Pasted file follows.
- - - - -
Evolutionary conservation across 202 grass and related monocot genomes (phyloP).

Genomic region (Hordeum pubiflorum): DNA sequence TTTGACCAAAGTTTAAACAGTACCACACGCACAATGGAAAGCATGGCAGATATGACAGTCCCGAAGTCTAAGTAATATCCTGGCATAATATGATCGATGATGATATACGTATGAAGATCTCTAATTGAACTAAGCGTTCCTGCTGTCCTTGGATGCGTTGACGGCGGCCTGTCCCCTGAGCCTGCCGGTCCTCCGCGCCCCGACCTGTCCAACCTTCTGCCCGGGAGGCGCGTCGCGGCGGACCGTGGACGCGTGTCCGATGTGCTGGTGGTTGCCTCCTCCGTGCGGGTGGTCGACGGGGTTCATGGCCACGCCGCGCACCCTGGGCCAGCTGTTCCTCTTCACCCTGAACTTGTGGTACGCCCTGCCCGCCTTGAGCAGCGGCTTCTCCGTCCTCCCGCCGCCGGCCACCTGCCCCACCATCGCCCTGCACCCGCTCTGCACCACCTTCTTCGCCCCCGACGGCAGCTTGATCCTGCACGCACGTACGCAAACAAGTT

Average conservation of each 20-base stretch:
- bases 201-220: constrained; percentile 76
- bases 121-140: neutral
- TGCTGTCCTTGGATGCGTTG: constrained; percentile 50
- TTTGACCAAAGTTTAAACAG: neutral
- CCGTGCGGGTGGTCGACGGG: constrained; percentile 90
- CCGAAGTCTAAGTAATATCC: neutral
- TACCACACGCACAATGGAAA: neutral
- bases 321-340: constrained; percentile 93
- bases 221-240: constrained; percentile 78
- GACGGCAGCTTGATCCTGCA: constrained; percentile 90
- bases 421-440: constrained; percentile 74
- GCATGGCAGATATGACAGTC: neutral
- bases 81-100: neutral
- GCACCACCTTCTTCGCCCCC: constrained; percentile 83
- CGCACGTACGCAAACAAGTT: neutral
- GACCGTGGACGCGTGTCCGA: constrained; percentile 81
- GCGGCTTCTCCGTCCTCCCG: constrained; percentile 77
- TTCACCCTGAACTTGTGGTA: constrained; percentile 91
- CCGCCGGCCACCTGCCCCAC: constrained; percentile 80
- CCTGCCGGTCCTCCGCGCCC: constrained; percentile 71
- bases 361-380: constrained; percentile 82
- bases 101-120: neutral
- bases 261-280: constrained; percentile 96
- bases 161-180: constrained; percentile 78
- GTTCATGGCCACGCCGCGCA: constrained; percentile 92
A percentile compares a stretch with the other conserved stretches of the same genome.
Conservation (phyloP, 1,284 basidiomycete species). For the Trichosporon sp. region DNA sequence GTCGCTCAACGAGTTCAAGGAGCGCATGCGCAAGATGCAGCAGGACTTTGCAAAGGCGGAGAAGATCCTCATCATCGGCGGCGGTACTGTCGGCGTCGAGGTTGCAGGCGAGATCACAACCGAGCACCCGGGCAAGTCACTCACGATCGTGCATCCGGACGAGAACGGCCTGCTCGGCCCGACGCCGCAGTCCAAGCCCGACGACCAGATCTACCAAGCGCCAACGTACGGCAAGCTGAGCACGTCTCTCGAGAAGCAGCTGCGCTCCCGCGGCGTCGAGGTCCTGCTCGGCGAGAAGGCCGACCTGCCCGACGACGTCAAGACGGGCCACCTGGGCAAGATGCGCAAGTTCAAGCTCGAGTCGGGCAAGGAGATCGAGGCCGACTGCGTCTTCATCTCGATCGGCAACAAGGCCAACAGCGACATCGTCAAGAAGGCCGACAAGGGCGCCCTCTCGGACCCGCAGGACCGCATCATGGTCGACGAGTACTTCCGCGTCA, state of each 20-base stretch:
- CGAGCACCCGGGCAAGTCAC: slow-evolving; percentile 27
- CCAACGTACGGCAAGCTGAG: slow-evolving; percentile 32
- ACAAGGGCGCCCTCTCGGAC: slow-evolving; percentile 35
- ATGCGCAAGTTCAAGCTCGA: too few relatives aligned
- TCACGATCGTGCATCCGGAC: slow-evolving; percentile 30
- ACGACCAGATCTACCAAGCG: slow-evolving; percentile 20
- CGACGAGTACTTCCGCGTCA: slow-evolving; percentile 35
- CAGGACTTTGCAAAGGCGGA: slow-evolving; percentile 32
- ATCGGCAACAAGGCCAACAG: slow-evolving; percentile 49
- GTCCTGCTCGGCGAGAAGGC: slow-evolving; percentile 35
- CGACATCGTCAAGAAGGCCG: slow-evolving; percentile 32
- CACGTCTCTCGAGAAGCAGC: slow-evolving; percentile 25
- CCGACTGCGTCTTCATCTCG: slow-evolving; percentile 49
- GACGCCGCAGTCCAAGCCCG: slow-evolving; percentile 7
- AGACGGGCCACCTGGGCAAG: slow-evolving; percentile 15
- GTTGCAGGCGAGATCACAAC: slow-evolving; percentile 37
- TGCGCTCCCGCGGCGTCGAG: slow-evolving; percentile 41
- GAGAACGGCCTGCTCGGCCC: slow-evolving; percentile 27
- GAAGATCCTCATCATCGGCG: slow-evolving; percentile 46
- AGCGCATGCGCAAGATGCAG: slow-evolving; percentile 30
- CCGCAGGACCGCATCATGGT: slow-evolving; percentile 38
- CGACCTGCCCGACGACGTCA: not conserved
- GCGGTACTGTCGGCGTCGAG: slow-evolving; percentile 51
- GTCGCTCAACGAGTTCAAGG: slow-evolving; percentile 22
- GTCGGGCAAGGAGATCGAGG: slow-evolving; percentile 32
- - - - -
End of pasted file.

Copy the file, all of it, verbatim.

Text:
Evolutionary conservation across 202 grass and related monocot genomes (phyloP).

Genomic region (Hordeum pubiflorum): DNA sequence TTTGACCAAAGTTTAAACAGTACCACACGCACAATGGAAAGCATGGCAGATATGACAGTCCCGAAGTCTAAGTAATATCCTGGCATAATATGATCGATGATGATATACGTATGAAGATCTCTAATTGAACTAAGCGTTCCTGCTGTCCTTGGATGCGTTGACGGCGGCCTGTCCCCTGAGCCTGCCGGTCCTCCGCGCCCCGACCTGTCCAACCTTCTGCCCGGGAGGCGCGTCGCGGCGGACCGTGGACGCGTGTCCGATGTGCTGGTGGTTGCCTCCTCCGTGCGGGTGGTCGACGGGGTTCATGGCCACGCCGCGCACCCTGGGCCAGCTGTTCCTCTTCACCCTGAACTTGTGGTACGCCCTGCCCGCCTTGAGCAGCGGCTTCTCCGTCCTCCCGCCGCCGGCCACCTGCCCCACCATCGCCCTGCACCCGCTCTGCACCACCTTCTTCGCCCCCGACGGCAGCTTGATCCTGCACGCACGTACGCAAACAAGTT

Average conservation of each 20-base stretch:
- bases 201-220: constrained; percentile 76
- bases 121-140: neutral
- TGCTGTCCTTGGATGCGTTG: constrained; percentile 50
- TTTGACCAAAGTTTAAACAG: neutral
- CCGTGCGGGTGGTCGACGGG: constrained; percentile 90
- CCGAAGTCTAAGTAATATCC: neutral
- TACCACACGCACAATGGAAA: neutral
- bases 321-340: constrained; percentile 93
- bases 221-240: constrained; percentile 78
- GACGGCAGCTTGATCCTGCA: constrained; percentile 90
- bases 421-440: constrained; percentile 74
- GCATGGCAGATATGACAGTC: neutral
- bases 81-100: neutral
- GCACCACCTTCTTCGCCCCC: constrained; percentile 83
- CGCACGTACGCAAACAAGTT: neutral
- GACCGTGGACGCGTGTCCGA: constrained; percentile 81
- GCGGCTTCTCCGTCCTCCCG: constrained; percentile 77
- TTCACCCTGAACTTGTGGTA: constrained; percentile 91
- CCGCCGGCCACCTGCCCCAC: constrained; percentile 80
- CCTGCCGGTCCTCCGCGCCC: constrained; percentile 71
- bases 361-380: constrained; percentile 82
- bases 101-120: neutral
- bases 261-280: constrained; percentile 96
- bases 161-180: constrained; percentile 78
- GTTCATGGCCACGCCGCGCA: constrained; percentile 92
A percentile compares a stretch with the other conserved stretches of the same genome.
Conservation (phyloP, 1,284 basidiomycete species). For the Trichosporon sp. region DNA sequence GTCGCTCAACGAGTTCAAGGAGCGCATGCGCAAGATGCAGCAGGACTTTGCAAAGGCGGAGAAGATCCTCATCATCGGCGGCGGTACTGTCGGCGTCGAGGTTGCAGGCGAGATCACAACCGAGCACCCGGGCAAGTCACTCACGATCGTGCATCCGGACGAGAACGGCCTGCTCGGCCCGACGCCGCAGTCCAAGCCCGACGACCAGATCTACCAAGCGCCAACGTACGGCAAGCTGAGCACGTCTCTCGAGAAGCAGCTGCGCTCCCGCGGCGTCGAGGTCCTGCTCGGCGAGAAGGCCGACCTGCCCGACGACGTCAAGACGGGCCACCTGGGCAAGATGCGCAAGTTCAAGCTCGAGTCGGGCAAGGAGATCGAGGCCGACTGCGTCTTCATCTCGATCGGCAACAAGGCCAACAGCGACATCGTCAAGAAGGCCGACAAGGGCGCCCTCTCGGACCCGCAGGACCGCATCATGGTCGACGAGTACTTCCGCGTCA, state of each 20-base stretch:
- CGAGCACCCGGGCAAGTCAC: slow-evolving; percentile 27
- CCAACGTACGGCAAGCTGAG: slow-evolving; percentile 32
- ACAAGGGCGCCCTCTCGGAC: slow-evolving; percentile 35
- ATGCGCAAGTTCAAGCTCGA: too few relatives aligned
- TCACGATCGTGCATCCGGAC: slow-evolving; percentile 30
- ACGACCAGATCTACCAAGCG: slow-evolving; percentile 20
- CGACGAGTACTTCCGCGTCA: slow-evolving; percentile 35
- CAGGACTTTGCAAAGGCGGA: slow-evolving; percentile 32
- ATCGGCAACAAGGCCAACAG: slow-evolving; percentile 49
- GTCCTGCTCGGCGAGAAGGC: slow-evolving; percentile 35
- CGACATCGTCAAGAAGGCCG: slow-evolving; percentile 32
- CACGTCTCTCGAGAAGCAGC: slow-evolving; percentile 25
- CCGACTGCGTCTTCATCTCG: slow-evolving; percentile 49
- GACGCCGCAGTCCAAGCCCG: slow-evolving; percentile 7
- AGACGGGCCACCTGGGCAAG: slow-evolving; percentile 15
- GTTGCAGGCGAGATCACAAC: slow-evolving; percentile 37
- TGCGCTCCCGCGGCGTCGAG: slow-evolving; percentile 41
- GAGAACGGCCTGCTCGGCCC: slow-evolving; percentile 27
- GAAGATCCTCATCATCGGCG: slow-evolving; percentile 46
- AGCGCATGCGCAAGATGCAG: slow-evolving; percentile 30
- CCGCAGGACCGCATCATGGT: slow-evolving; percentile 38
- CGACCTGCCCGACGACGTCA: not conserved
- GCGGTACTGTCGGCGTCGAG: slow-evolving; percentile 51
- GTCGCTCAACGAGTTCAAGG: slow-evolving; percentile 22
- GTCGGGCAAGGAGATCGAGG: slow-evolving; percentile 32